Former Apple Engineers Working On Smart Camera | ETF Trends

Former Apple engineers may have developed a smart camera that can be used to identify and eliminate manufacturing defects in the production of electronic gadgets. The camera uses machine learning to find problems and remove them.

In engineering, tolerances are everything, and thus seemingly insignificant deficiencies that begin on the manufacturing line such as a seam on an electronic device that is a few millimeters larger than its tolerance, or an electronic component that has lost effectiveness, can end up causing major issues for electronics companies when the devices are sold to consumers.

Engineers understand this is a part of development and production. “Nobody builds it perfectly the first time,” Instrumental co-founder and former Apple engineer Anna Shedletsky said.

Shedletsky formed Instrumental with an ex-Apple colleague, Sam Weiss, who had also substantial experience troubleshooting Apple products in China before they were officially launched. The 4-year-old start-up company designs a network of cameras for assembly lines, then partners it with software that uses artificial intelligence to find defects before products begin production.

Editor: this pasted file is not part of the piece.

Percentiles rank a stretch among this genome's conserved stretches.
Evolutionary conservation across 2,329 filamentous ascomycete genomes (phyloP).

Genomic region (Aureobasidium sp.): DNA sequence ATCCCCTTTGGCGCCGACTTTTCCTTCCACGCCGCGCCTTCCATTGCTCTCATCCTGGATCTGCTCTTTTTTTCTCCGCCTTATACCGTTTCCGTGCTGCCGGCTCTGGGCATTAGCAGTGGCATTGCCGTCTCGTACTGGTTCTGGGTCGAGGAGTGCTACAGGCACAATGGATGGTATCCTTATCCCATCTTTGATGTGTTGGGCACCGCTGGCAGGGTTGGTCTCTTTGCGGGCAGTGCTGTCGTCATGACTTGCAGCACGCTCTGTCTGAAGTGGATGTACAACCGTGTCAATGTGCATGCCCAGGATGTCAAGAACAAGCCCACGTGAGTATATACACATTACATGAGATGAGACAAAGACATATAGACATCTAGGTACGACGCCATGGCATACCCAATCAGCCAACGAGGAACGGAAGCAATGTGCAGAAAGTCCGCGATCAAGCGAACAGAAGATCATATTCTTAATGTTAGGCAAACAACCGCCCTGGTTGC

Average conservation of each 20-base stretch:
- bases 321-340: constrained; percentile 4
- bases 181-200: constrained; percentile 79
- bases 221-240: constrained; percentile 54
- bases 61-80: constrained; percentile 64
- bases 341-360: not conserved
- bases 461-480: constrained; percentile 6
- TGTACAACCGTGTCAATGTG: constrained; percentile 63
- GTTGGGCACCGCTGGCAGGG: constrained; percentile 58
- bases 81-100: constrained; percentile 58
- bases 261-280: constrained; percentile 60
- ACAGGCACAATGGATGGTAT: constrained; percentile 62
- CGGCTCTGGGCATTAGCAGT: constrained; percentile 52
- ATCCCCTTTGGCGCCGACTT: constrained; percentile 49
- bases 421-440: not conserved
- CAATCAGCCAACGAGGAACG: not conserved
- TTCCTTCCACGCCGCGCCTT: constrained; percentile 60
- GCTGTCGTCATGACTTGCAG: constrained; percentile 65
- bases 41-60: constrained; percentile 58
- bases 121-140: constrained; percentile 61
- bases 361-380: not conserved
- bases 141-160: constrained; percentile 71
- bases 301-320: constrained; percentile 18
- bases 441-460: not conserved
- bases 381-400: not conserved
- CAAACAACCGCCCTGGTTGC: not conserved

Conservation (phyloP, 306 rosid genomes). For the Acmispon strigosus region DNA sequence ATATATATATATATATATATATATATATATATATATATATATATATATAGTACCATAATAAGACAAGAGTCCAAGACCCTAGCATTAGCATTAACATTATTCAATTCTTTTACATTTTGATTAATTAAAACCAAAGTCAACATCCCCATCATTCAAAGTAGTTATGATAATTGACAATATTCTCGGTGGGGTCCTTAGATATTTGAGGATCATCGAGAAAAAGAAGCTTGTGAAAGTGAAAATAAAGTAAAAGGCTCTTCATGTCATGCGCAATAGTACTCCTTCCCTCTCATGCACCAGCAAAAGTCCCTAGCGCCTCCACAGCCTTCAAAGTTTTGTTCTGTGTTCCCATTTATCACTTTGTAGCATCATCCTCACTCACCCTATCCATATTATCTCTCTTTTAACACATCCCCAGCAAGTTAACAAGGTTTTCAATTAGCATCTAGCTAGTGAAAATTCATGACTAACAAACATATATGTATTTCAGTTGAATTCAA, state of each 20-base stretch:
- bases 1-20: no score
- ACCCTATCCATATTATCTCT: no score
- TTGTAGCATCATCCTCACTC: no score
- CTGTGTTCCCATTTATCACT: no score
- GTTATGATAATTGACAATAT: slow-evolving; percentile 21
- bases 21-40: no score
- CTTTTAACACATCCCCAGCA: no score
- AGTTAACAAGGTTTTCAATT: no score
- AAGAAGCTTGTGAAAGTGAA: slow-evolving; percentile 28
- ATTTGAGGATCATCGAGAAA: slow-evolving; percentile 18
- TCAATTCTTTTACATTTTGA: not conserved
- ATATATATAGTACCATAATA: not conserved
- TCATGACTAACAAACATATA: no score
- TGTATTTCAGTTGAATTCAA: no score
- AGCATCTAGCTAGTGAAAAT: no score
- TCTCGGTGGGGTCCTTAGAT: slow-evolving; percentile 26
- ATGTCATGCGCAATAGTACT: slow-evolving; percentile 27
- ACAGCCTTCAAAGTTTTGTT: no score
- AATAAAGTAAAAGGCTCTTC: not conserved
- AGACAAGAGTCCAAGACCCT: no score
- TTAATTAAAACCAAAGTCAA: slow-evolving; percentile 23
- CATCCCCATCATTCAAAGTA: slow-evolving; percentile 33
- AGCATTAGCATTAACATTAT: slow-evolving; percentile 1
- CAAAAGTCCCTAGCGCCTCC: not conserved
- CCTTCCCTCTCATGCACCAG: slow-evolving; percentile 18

“What the process means for consumers is that they are less likely to get a product that has an issue or has a failure of the unit,” Shedletsky said. “Look at the Samsung issues they’ve had over and over — issues that got shipped that should never got shipped.”

This product could have enormous potential applications for companies like Motorola, Samsung, and other electronics and information enterprises. For example, Samsung could avoid costly errors like what occurred with the Galaxy Note 7.

“Look at Amazon reviews — there are a lot of dead on arrival products, or 1-star review experiences. It impacts the company’s ability to sell products, and companies are more and more aware of the impact of a bad experience on social media,” Shedletsky said.

“Instead of sending an army of engineers at an enormous cost, every engineer can view assembly data on every unit from their desks thousands of miles away,” Motorola senior manufacturing manager Kevin Zurawski said in an email.

Investors looking to capitalize in moves that contain products like Instrumental’s might consider ETFs with an electronic-heavy holdings like  the Technology Select Sector SPDR Fund (XLK), Vanguard Information Technology ETF (VGT), or iShares U.S. Technology ETF (IYW).